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Ready to get off the ground

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BACK IN BUSINESS The check-in area of Ireland West Airport is about to get much busier with the return of a full schedule of Ryanair flights from today (Tuesday).

Knock airport in line for a ‘bumper summer

Edwin McGreal

Early indications show that Ireland West Airport will enjoy a ‘bumper summer’ as pent-up demand sees a surge for flights to and from the west of Ireland.
Flight and passenger numbers plunged in 2020 and 2021, but today is hoped to be the start of a surge towards pre-pandemic numbers.
Ryanair flights return to a full schedule today (Tuesday) after being halved for most of January – and it looks like a busy week ahead.
Speaking yesterday, the airport’s head of marketing, Donal Healy, said: “Every week we’re sent a list of expected traffic for the week ahead from Ryanair and Aer Lingus, and what we received today looks very strong for the week coming.”
Healy is delighted to see the change in fortunes at last. “It’s a long while since I saw numbers as good,” he said, saying it was 2019 the last time such figures were seen. “There was a lot of looking out to an empty terminal for the past two years.”

On course
And the head of marketing believes the only way is up, as the season generally continues to pick up as the year progresses. “Typically it is a quiet time of the year in general; we will start getting busier from the midterm on, when we will have both the Milan and Malaga flights back,” he said.
“It will be interesting to see how it plays out, but we’re looking at a bumper season. There is a lot of pent up demand for people to go to the UK and go to the sun and people have money saved too.
“The indications from Ryanair and Aer Lingus are that we are on course for a very strong summer.”
Ryanair has reinstated ‘almost 100 percent’ of its pre-pandemic flights, with no destination removed. Furthermore, it has added three new flights to Edinburgh, Manchester and Birmingham, taking over those flights in the wake of the liquidation of British airline Flybe. Ryanair had cut ‘40 to 50 percent’ of its flights from January 10-31, but it is back at full capacity from today.
January was a ‘grim’ month, Healy concedes. Aer Lingus will return with their ‘summer schedule’ from March 13. Over 80 percent of traffic at Knock comes from Ryanair.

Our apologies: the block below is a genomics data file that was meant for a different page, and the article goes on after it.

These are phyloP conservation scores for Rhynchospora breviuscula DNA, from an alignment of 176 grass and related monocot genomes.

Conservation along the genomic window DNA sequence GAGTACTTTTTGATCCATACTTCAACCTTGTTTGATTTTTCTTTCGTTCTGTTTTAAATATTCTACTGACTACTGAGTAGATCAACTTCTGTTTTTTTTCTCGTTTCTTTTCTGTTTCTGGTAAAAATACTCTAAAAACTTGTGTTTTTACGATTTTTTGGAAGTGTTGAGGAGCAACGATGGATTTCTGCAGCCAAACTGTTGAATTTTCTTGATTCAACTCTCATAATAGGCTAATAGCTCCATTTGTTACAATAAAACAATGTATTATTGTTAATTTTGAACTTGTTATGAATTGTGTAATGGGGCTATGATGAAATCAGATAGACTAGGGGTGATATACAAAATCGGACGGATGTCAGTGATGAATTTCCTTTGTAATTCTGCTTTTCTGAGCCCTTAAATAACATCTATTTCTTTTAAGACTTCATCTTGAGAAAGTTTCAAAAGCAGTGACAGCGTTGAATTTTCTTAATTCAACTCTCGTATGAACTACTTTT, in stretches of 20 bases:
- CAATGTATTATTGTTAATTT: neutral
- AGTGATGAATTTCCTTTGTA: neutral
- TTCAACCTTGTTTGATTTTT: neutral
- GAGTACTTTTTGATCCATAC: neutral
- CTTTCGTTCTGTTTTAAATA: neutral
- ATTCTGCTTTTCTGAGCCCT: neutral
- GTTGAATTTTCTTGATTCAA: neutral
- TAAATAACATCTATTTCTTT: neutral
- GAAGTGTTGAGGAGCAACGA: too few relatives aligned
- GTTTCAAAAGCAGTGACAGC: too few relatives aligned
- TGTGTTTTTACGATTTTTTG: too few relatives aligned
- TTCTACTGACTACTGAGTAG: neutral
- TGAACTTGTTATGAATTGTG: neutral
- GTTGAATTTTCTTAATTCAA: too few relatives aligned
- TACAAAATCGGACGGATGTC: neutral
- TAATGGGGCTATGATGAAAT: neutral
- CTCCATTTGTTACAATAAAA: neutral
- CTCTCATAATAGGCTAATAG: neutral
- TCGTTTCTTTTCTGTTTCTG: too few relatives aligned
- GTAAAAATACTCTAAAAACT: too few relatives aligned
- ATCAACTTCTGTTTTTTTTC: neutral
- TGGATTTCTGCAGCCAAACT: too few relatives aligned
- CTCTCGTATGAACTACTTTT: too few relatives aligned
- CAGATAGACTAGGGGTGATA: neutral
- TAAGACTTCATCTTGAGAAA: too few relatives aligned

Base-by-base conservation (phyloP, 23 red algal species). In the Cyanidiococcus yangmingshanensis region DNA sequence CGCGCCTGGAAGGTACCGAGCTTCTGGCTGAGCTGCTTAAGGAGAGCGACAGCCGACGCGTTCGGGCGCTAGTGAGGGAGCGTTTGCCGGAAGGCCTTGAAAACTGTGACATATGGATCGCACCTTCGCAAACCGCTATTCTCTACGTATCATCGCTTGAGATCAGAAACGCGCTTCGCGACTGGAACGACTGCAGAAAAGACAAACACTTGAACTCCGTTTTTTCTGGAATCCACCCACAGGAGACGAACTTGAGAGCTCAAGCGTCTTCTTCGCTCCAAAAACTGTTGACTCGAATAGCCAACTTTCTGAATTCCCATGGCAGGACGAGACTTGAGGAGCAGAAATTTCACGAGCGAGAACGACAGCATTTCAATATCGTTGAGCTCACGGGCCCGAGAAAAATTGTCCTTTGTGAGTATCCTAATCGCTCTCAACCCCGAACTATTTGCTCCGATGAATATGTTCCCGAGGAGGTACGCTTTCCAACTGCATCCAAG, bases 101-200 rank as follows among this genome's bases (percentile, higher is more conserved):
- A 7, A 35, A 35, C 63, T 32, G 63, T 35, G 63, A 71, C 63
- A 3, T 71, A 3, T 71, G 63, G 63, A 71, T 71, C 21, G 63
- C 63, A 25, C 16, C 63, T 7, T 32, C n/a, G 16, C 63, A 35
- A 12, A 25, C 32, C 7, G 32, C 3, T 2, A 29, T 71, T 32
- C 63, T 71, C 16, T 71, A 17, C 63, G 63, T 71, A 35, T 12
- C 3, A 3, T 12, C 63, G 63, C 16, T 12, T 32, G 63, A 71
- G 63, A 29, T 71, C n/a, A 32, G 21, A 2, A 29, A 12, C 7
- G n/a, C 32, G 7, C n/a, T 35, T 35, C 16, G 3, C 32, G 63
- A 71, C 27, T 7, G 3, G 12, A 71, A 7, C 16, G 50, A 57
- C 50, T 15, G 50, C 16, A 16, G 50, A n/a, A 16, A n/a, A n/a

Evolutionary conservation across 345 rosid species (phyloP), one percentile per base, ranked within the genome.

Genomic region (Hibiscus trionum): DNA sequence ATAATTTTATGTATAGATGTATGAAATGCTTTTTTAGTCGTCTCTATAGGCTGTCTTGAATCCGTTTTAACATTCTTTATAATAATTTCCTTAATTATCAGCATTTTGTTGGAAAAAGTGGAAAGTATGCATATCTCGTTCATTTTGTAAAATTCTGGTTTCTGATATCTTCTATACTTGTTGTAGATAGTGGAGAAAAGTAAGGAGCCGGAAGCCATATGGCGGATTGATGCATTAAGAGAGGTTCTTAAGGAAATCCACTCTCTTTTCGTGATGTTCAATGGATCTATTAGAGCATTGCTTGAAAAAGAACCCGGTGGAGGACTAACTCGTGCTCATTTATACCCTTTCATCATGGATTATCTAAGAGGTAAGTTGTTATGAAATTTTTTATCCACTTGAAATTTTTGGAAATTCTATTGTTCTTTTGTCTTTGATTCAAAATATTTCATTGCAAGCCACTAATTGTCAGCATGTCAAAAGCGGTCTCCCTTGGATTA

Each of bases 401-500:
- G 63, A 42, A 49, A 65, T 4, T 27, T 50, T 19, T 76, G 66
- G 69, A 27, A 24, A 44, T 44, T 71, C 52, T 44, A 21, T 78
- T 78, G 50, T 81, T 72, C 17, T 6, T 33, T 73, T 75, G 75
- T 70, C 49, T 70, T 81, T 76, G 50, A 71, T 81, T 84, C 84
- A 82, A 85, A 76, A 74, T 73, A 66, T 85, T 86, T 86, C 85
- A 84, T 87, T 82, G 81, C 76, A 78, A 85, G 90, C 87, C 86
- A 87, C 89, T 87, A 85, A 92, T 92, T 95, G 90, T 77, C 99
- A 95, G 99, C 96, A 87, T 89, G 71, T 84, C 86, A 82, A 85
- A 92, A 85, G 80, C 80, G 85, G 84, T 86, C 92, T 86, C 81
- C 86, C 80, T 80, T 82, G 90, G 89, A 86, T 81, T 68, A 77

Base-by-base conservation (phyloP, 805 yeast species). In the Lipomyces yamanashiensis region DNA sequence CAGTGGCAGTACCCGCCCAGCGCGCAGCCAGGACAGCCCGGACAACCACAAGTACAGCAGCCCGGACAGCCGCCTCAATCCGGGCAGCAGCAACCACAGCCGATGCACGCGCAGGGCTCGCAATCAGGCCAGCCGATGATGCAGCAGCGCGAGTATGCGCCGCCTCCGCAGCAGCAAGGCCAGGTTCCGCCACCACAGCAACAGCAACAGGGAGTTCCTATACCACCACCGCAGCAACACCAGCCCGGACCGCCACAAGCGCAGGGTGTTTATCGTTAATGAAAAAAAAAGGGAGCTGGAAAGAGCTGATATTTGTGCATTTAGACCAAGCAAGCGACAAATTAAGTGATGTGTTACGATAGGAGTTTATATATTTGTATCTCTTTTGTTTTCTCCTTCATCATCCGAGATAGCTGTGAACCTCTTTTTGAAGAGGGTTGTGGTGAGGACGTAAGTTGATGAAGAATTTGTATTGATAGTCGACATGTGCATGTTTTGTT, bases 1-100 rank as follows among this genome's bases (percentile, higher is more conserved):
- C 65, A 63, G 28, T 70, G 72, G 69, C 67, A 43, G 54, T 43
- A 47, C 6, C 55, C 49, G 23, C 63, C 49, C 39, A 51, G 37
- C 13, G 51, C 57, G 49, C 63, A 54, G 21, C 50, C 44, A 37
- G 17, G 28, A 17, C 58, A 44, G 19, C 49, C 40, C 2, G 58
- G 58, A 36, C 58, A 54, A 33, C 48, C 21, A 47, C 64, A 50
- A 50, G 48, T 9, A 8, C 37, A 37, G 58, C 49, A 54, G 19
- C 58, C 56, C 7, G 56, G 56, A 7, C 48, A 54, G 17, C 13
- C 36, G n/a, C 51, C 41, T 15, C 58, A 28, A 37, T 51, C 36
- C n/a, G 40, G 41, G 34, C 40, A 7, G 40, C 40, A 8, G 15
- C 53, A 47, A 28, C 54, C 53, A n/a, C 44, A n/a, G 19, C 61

Craic is back
The Omicron variant led to a topsy-turvy Christmas at the airport with no shows – passengers who booked flights but did not fly – going as high as 30 percent.
In 2019, the airport had its most successful year, with 807,000 passengers. However, it suffered hugely in 2020, with passenger numbers plummeting to 148,000, the lowest figure since 1995. Last year was up slightly, reaching 174,000.
Already, Healy and the crew at the airport have noticed a change. Last Friday saw a hen party fly to Liverpool, while several stag parties are booked to fly in the coming weeks.
“The craic with the hen and a group of lads at the (Departures) bar was as good as we’ve seen since Covid hit. It was something we took for granted pre-Covid. It is great to see the bar so lively; it is a sign of some form of normality,” he said.

Treading carefully
Ireland West Airport Knock is not setting any targets for the coming year; while the indications are positive, it still has to tread carefully.
Public-health measures are being maintained, but the decision to drop testing has boosted demand considerably.
“We encourage mask wearing and sanitising,” Healy said. “The physical-distancing requirements have been removed (by Government), but it is still best practice for us, and we’ve still perplex screens in place and are taking it slow. We certainly did not go ripping everything down.  
“The need for testing going to and from the UK is gone, and that’s a massive boost, so there’s no real restrictions; it is back to normal in that sense.
“There will be a lot of traffic to and from the UK in terms of people who haven’t seen family and friends, football traffic and people who had been commuting over and back for work.”
The airport has also been one of the few businesses to benefit from Brexit. The departure of the UK from the EU has meant the return of duty free, providing a sales boost for the airport’s shop beyond the customs gate.